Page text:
Level & Crown – tools

You’ll need some specialized tools to do level and crown jobs. First, you need to determine what fretboard radius the guitar has. Fretboard radius can vary from 7-1/4″ to 20″ or even totally flat!

Fret Radius Gauge

When filing the fret tops level, you’ll want to ensure you’re using the correct radius file.

Fretboard radius gauge being used on a fret

Be aware that a previous “guitar tech” may have used the wrong radius block when leveling frets. I see this on 10″ to 12″ fret board radii quite a lot. Aparrently, some techs have the more common 9-1/2″ block and figure it’s “close enough”.

Well, it isn’t close enough! They take off way too much fret material when changing the radius like that, and you’ll compound the problem if you try to “correct” it.

To save much of your customer’s fret life, it usually pays to just follow along and use whatever radius the frets have and ignore the fretboard radius, unless replacing frets.

Radius gauge being used on a fretboard

Fret Radiused Leveling Blocks

Fretboard leveling blocks come in a variety of radius shapes.

The best deals on radius blocks currently come from China. But it can take weeks, even months for a shipment to arrive. And occasionally (thankfully, rarely) the wrong radius is shipped, so you need to double check each one.

Obviously, this means you can’t afford to wait until you have a customer job on the bench before you order your radius blocks.

Why do I tape the radiused side of the blocks? Well, you need to adhere the sandpaper to the block somehow. In order to preserve the wood surface, I tape it, being careful not to overlap nor leave a gap..

Elmers Craft Bond is a good choice for gluing your sandpaper to the block. The sandpaper sticks well enough to do the fret leveling work, yet is removeable when it’s time for a new sheet of sandpaper.

If there’s a lot of wear to level off, I typically start with #220 grit sandpaper, otherwise #320.

Fretboard Notched Straightedge

Before leveling frets, you want to be sure neck is straight.

Typically, we have tension on the truss rod to counteract the tension of the strings. But with the strings removed, the truss rod can create a back bow and will often require loosening before starting the leveling process.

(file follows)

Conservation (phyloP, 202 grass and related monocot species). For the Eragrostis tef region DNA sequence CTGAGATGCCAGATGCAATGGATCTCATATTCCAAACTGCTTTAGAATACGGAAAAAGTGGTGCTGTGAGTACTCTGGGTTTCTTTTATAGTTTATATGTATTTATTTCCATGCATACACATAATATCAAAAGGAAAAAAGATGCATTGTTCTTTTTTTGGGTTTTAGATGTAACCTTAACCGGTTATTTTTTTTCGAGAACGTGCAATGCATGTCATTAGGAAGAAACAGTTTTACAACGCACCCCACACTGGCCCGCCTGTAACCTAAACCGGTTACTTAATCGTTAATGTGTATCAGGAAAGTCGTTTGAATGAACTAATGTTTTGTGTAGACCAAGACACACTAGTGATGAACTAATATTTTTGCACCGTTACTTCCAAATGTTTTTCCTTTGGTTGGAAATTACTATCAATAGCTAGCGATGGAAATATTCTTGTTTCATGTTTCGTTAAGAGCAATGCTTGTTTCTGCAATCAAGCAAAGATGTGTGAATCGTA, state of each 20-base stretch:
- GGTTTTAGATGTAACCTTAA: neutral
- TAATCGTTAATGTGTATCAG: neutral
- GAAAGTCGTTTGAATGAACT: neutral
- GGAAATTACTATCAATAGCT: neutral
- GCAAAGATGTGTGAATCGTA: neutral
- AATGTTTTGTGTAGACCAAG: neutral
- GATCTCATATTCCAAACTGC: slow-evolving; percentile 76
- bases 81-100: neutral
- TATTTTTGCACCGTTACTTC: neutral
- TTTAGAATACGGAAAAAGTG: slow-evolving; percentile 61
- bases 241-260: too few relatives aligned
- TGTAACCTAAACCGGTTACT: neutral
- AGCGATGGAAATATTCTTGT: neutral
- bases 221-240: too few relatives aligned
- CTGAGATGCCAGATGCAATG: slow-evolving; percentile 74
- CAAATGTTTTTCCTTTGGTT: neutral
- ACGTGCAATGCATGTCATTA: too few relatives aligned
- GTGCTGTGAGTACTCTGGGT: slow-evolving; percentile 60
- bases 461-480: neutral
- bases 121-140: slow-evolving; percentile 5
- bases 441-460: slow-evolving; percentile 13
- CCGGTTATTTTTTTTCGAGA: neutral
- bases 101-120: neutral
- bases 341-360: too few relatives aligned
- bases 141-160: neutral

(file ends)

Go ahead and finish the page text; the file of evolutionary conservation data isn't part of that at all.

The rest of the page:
It’s important to realize that there may be a difference between having the fretboard straight (using a notched straight edge) and having the fret tops straight (use a normal straight edge)!

What matters is the fret tops. If a previous “guitar tech” had leveled frets without ensuring the fretboard was straight – let’s say there was a slight back bow – the center frets may now be lowered so that fret tops are straight while there is still tension on the truss rod and giving approximately the correct relief when strings are tuned.

If you don’t check for a difference and only use a notched straight edge, you will now be removing excess material from frets at either end of the fretboard. Depending on how much fret material you have to work with, it could be best to follow the previous tech’s example and go by the fret tops rather than the fretboard.

This is a decision you’ll have to make. I just want to be sure you are aware of the potential issue.

Guitar Nut Removal Tools

I’ve already written an article about how to remove a guitar nut. You’ll want a heat gun, nail set (punch) and small hammer.

Removing the nut is necessary in order to get the sufficient stroke length over the cowboy frets. Otherwise, you’ll be removing far less material in the first several frets than in the rest of the frets.

Don’t forget to lower the neck pickup and tape over it to be sure no wayward sanding strokes “file” the pickup poles!

Painters Tape & Scissors

Assorted widths of painters tape will speed up fretboard taping process

Painters tape, in varying widths from 1/4″ to 3/4″ and a pair of scissors will come in handy. Most frets will take two strips of tape. Be careful to align the tape edge precisely along the fret edge. If the tape climbs up the fret a bit, it will likely tear and expose the fretboard to damage.

Most tape widths will have a good match with at least one fret, allowing you to use a single strip instead of two in those instances.

Fret Crowning Files

Fret crowning files

I have an assortment of files for fret crowning. The far left file is a triangular file from Stewmac. Supposedly, its corners are smooth and sufficiently rounded to not cause marks on a fretboard or tear the painters tape.

But that has not been my experience! That file will scratch any surface within its zipcode!

Another over-priced and limited usefulness Stewmac tool is the one on the far right. It’s short length makes it handy for filing between a guitars “ears”, but the files seem to be made of softer stuff than my Baroque files and I’ve had to replace a couple of them. I remove the bodies of bolt-ons, but I still use this little crowning file around the ears of set-neck guitars.

I’ve decided I like course, fast-working crowning files better than the finer files. I have to come back with sandpaper either way to clean up file marks and perfect the crown shapes, so why not get the filing part over quickly?

Now that we’ve decided whether we need to level & crown and we know what tools will be required, it’s time to get to work.. (Click next page)